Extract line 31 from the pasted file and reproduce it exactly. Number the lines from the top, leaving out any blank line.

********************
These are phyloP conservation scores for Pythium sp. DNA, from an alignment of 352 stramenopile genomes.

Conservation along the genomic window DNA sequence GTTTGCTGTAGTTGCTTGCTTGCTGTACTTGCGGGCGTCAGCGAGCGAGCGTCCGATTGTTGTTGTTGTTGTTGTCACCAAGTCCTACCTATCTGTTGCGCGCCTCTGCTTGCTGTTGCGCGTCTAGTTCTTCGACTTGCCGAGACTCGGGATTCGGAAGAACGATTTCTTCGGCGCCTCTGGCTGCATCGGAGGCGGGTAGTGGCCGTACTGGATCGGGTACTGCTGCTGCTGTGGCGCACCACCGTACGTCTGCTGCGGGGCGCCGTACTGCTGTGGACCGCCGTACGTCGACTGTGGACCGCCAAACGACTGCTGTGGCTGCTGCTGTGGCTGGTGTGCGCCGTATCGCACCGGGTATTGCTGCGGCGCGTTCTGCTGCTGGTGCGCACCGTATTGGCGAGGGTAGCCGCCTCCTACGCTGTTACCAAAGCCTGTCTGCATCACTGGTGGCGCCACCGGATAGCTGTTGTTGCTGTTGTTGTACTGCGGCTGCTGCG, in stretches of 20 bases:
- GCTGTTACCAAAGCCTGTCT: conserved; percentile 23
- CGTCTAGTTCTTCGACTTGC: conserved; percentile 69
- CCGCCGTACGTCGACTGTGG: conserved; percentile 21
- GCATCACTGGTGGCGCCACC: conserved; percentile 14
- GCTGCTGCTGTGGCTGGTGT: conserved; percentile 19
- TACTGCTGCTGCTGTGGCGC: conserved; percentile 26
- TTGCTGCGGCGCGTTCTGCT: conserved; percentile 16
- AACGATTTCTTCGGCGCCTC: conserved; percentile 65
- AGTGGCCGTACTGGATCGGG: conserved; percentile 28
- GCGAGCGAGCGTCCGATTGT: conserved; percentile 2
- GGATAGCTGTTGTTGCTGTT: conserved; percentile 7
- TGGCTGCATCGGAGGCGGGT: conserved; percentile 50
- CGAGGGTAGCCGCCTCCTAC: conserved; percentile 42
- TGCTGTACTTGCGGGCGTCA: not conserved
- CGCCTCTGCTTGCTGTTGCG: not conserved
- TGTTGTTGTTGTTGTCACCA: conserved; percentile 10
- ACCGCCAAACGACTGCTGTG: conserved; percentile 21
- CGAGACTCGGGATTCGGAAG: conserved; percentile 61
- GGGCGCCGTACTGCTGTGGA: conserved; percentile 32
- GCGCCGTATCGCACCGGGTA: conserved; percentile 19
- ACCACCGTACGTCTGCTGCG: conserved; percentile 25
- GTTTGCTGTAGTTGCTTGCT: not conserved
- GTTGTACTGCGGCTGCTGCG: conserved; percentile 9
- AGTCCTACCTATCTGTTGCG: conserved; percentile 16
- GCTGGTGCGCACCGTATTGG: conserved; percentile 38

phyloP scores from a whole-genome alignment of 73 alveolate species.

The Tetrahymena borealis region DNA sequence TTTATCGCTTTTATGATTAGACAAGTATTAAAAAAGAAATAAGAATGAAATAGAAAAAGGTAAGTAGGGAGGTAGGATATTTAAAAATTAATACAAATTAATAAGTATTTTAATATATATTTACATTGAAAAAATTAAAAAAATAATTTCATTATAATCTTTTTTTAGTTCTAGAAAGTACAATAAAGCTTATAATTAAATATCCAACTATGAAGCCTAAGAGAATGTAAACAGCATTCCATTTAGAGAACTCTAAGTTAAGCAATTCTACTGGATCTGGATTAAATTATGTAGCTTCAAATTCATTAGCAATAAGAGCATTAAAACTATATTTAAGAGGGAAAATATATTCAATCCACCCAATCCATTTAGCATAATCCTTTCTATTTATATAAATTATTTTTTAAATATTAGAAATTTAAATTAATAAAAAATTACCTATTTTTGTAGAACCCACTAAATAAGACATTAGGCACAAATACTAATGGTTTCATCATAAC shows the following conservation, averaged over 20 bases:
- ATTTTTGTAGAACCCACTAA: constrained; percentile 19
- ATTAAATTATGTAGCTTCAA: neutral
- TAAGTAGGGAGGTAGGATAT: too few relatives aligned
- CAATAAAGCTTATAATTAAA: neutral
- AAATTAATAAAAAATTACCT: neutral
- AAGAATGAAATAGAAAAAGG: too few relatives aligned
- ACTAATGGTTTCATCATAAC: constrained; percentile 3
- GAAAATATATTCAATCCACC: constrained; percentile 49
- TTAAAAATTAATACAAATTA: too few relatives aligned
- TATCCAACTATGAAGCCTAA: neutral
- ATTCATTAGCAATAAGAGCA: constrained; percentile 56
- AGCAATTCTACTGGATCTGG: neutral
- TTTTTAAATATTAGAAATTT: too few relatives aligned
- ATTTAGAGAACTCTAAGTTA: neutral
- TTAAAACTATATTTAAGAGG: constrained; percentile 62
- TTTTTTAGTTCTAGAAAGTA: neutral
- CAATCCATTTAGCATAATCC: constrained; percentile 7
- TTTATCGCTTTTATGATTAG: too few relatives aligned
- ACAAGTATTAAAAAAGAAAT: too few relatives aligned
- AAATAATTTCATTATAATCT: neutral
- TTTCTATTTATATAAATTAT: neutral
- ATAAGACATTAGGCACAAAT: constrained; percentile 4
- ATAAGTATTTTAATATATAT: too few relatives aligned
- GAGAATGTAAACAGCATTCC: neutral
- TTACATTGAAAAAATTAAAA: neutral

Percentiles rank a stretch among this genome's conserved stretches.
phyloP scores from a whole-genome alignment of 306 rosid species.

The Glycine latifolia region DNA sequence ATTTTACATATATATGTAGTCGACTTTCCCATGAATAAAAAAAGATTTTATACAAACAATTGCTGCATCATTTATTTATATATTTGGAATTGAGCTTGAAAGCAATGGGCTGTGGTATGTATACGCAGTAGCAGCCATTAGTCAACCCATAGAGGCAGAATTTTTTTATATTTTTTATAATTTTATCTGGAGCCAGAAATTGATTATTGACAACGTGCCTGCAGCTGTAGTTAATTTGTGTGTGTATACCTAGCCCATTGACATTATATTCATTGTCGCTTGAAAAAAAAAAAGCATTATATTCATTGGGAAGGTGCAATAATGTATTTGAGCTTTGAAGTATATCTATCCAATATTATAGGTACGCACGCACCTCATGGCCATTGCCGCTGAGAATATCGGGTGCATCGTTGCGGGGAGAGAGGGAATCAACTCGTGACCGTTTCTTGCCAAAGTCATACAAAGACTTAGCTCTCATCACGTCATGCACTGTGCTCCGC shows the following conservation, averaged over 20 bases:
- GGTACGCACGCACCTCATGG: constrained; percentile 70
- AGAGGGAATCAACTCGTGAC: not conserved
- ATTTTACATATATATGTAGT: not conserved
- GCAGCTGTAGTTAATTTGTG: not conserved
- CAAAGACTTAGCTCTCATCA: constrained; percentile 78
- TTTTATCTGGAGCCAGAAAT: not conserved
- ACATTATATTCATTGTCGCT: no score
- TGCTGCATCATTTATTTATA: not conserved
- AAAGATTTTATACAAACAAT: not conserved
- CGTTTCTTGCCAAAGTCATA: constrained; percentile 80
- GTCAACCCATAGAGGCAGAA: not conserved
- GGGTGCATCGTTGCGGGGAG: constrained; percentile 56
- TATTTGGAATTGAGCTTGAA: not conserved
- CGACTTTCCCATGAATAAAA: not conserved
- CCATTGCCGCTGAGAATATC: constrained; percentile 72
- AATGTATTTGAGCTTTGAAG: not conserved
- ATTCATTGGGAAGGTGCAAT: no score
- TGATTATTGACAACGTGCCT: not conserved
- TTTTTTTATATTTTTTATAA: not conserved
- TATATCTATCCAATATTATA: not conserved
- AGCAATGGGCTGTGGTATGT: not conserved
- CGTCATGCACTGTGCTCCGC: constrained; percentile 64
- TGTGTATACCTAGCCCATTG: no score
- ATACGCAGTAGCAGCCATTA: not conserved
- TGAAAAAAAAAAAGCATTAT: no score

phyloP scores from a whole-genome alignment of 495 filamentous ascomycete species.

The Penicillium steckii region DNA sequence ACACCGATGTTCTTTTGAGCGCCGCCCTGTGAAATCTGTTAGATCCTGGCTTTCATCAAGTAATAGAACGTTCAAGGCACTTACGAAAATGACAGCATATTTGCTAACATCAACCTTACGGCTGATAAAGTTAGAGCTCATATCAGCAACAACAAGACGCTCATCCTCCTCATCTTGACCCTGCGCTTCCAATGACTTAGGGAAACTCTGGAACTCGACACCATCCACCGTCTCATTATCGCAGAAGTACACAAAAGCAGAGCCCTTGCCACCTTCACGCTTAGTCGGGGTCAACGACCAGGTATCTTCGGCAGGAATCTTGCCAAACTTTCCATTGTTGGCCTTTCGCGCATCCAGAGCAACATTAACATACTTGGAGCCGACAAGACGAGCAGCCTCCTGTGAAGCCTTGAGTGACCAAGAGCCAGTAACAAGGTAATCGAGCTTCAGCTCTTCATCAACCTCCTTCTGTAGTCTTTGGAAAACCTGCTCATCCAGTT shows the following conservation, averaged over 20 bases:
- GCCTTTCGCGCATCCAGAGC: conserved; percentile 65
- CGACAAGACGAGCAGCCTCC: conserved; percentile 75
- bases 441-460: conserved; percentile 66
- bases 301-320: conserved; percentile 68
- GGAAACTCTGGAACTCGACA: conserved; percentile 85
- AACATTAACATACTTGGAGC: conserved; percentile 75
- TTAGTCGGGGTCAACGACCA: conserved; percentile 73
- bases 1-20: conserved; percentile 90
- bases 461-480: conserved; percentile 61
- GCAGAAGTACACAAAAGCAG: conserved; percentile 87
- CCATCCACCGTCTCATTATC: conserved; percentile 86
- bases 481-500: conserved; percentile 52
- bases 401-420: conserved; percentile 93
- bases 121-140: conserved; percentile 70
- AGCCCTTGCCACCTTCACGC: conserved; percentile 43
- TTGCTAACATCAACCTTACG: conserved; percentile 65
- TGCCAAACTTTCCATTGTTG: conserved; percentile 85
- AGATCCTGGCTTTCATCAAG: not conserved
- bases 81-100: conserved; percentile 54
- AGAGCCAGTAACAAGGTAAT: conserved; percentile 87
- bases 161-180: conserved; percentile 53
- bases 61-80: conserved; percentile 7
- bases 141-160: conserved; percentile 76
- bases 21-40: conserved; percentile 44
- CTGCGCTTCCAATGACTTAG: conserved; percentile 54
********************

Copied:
- ATTAAATTATGTAGCTTCAA: neutral